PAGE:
The title is taken from the poem, ‘Still I Rise’ by Maya Angelou. This feels to me like a powerful mantra. Why did this poem speak to you? And what can we take from Angelou's words?

Marcus Riggs:
Starting from the very first time I heard the poem. I must have been in fourth grade when one of the teachers gave students the opportunity to perform poems live as part of the curriculum. One of the middle school students read ‘Still I Rise’ by Maya Angelou and I remember them performing it with so much passion, emotion, and a cadence I had not seen from any of my peers at that time. Anyone who witnessed the performance was thoroughly impressed, or at least that was my perception of it at nine year’s old. The spoken word presentation was so captivating I could feel the words touch me in a way that it felt like a new experience. Especially to hear the intro, ‘You may write me down in history/ With your bitter, twisted lies/ You may trod me in the very dirt/ But still, like dust, I’ll rise.’ It’s amazing to hear something so powerful at such a young age, performed by a peer. You never forget it. And serves as a powerful mantra to constantly refer to. 

“I remind myself that, 100 years ago, what I’m doing now was not in the line of sight for someone who looked like me” – Marcus Riggs

Although at the time, I didn’t fully understand the meaning of the poem and how deep-rooted the words were, I do remember how they made me feel. Ever since then, it’s always been a poem that has stuck with me as I grew up and, later on, I found it applicable to some events in my life. Grasping the full meaning of the poem as I educated myself more of the history of African Americans in the US, going through and understanding the complexity of systematic racism, with personal encounters of setbacks, disappointments, and many other circumstances that force you to grow as a person.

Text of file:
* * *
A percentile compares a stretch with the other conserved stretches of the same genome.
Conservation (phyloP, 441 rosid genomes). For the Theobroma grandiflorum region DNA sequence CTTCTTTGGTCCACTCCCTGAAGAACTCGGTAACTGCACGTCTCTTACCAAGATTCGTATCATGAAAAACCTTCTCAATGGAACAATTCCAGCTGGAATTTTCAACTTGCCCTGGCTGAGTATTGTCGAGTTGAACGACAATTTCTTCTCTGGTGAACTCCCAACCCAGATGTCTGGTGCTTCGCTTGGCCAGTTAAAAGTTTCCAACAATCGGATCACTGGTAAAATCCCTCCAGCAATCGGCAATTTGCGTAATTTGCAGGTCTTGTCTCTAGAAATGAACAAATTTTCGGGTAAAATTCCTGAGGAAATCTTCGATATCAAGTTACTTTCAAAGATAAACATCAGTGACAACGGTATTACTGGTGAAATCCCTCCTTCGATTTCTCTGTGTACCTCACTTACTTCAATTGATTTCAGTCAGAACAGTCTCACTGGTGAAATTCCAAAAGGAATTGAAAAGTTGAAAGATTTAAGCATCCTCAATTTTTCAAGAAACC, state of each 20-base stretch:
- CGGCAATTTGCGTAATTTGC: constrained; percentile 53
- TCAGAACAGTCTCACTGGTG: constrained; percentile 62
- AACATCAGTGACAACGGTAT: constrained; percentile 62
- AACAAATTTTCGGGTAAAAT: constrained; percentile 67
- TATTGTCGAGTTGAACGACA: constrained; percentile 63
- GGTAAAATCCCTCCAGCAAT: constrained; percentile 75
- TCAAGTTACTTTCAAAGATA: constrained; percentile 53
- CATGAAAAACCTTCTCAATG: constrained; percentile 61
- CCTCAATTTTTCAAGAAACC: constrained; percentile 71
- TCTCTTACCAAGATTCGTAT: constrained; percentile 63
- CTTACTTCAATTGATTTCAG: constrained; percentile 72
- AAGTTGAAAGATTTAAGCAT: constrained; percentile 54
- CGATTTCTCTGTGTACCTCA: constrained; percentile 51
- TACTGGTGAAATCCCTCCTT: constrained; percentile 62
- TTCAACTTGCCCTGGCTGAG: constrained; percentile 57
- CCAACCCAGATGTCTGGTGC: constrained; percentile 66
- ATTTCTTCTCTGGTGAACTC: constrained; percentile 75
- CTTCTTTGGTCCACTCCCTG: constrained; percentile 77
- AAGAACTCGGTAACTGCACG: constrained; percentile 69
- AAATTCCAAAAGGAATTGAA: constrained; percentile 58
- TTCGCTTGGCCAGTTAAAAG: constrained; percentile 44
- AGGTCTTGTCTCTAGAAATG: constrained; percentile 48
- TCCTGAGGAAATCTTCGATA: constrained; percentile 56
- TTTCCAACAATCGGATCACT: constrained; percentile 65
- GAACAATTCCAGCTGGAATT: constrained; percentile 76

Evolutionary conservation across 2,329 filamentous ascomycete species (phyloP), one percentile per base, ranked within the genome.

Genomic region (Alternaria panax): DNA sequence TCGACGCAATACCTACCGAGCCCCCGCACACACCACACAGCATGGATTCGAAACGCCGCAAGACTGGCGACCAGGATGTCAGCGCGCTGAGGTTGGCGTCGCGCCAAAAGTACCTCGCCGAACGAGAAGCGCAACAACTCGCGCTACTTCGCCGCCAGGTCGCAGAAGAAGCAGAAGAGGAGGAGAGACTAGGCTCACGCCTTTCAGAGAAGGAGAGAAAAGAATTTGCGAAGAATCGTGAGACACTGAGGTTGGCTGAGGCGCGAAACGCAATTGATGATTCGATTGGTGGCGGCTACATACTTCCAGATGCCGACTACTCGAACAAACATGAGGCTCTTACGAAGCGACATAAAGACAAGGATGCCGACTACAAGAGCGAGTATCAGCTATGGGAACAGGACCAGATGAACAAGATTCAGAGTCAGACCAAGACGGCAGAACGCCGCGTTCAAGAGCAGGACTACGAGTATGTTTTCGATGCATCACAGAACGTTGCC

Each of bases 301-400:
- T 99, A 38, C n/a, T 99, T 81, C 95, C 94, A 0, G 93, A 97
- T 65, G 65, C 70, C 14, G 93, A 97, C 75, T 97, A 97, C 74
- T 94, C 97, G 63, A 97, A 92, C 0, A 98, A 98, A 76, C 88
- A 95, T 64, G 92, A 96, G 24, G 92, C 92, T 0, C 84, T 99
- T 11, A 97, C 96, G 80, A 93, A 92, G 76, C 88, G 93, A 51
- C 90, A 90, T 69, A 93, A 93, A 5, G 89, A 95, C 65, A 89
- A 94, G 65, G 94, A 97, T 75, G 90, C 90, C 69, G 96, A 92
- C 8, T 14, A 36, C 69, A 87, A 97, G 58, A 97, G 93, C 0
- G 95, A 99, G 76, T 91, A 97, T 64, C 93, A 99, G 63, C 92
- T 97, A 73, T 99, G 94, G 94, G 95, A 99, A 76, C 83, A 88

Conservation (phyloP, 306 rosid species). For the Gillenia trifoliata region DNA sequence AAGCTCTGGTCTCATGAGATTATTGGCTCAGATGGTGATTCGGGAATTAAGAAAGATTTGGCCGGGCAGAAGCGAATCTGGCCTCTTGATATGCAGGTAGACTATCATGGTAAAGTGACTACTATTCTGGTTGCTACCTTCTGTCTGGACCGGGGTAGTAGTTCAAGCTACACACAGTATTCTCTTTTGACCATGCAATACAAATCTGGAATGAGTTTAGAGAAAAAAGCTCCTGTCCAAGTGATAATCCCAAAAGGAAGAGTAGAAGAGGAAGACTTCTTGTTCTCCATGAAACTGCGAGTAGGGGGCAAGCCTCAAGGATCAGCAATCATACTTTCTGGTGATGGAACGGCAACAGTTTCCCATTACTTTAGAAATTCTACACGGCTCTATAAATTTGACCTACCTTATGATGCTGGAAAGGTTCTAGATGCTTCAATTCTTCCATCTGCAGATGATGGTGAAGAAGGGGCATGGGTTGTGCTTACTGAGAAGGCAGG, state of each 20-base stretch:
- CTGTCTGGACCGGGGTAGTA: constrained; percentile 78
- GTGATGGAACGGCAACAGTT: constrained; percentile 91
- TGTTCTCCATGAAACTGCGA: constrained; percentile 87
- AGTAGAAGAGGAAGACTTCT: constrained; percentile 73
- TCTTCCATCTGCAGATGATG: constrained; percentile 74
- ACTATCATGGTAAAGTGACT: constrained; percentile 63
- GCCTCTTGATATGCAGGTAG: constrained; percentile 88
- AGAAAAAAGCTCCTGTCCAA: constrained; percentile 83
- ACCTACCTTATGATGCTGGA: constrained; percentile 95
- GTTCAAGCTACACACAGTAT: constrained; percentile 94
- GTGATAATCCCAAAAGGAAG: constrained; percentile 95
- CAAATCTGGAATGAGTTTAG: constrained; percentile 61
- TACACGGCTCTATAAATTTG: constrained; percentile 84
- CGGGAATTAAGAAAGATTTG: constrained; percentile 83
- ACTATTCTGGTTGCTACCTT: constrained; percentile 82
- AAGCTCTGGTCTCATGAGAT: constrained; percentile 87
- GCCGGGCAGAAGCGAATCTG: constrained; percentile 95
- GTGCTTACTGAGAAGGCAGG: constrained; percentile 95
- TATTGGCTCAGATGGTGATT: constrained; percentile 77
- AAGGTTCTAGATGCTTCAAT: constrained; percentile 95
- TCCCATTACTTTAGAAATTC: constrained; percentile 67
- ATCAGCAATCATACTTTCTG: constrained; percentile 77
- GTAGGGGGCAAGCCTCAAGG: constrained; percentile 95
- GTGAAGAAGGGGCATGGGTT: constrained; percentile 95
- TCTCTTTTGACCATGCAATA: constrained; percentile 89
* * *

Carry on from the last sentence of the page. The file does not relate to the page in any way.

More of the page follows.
I believe what one can take from the poem is up to the individual. It’s a poem that comes from the heart of a unique, yet collective, experience that varies from one person to another. For me, the words in this piece serve as a poetic engine and a reminder that I need to get up and rise for my younger self and those who came before me, and who gave me the physical and spiritual opportunity that placed me where I am today. ‘I am the dream and the hope of the slave’ couldn’t be more accurate for me. Whichever way you want to look at it, I’m living a life of privilege to those who came before me. Men and women who were slaves, sharecroppers, mistreated after serving their country in the military or trying to vote to have a political voice in their government. Here I am having had the opportunity to get higher education in the US and abroad, to live abroad in some fierce major cities, and going into places and taking up space in a very authentic and beautiful way just by being who I am. Leaving behind the fear, trauma, and encounters where people would have celebrated to see me buckle and fall, only for me to push forward and not let anything derail me from accomplishing what I have set out to accomplish for myself. In that privilege, I remind myself that, 100 years ago, what I’m doing now was not in the line of sight for someone who looked like me.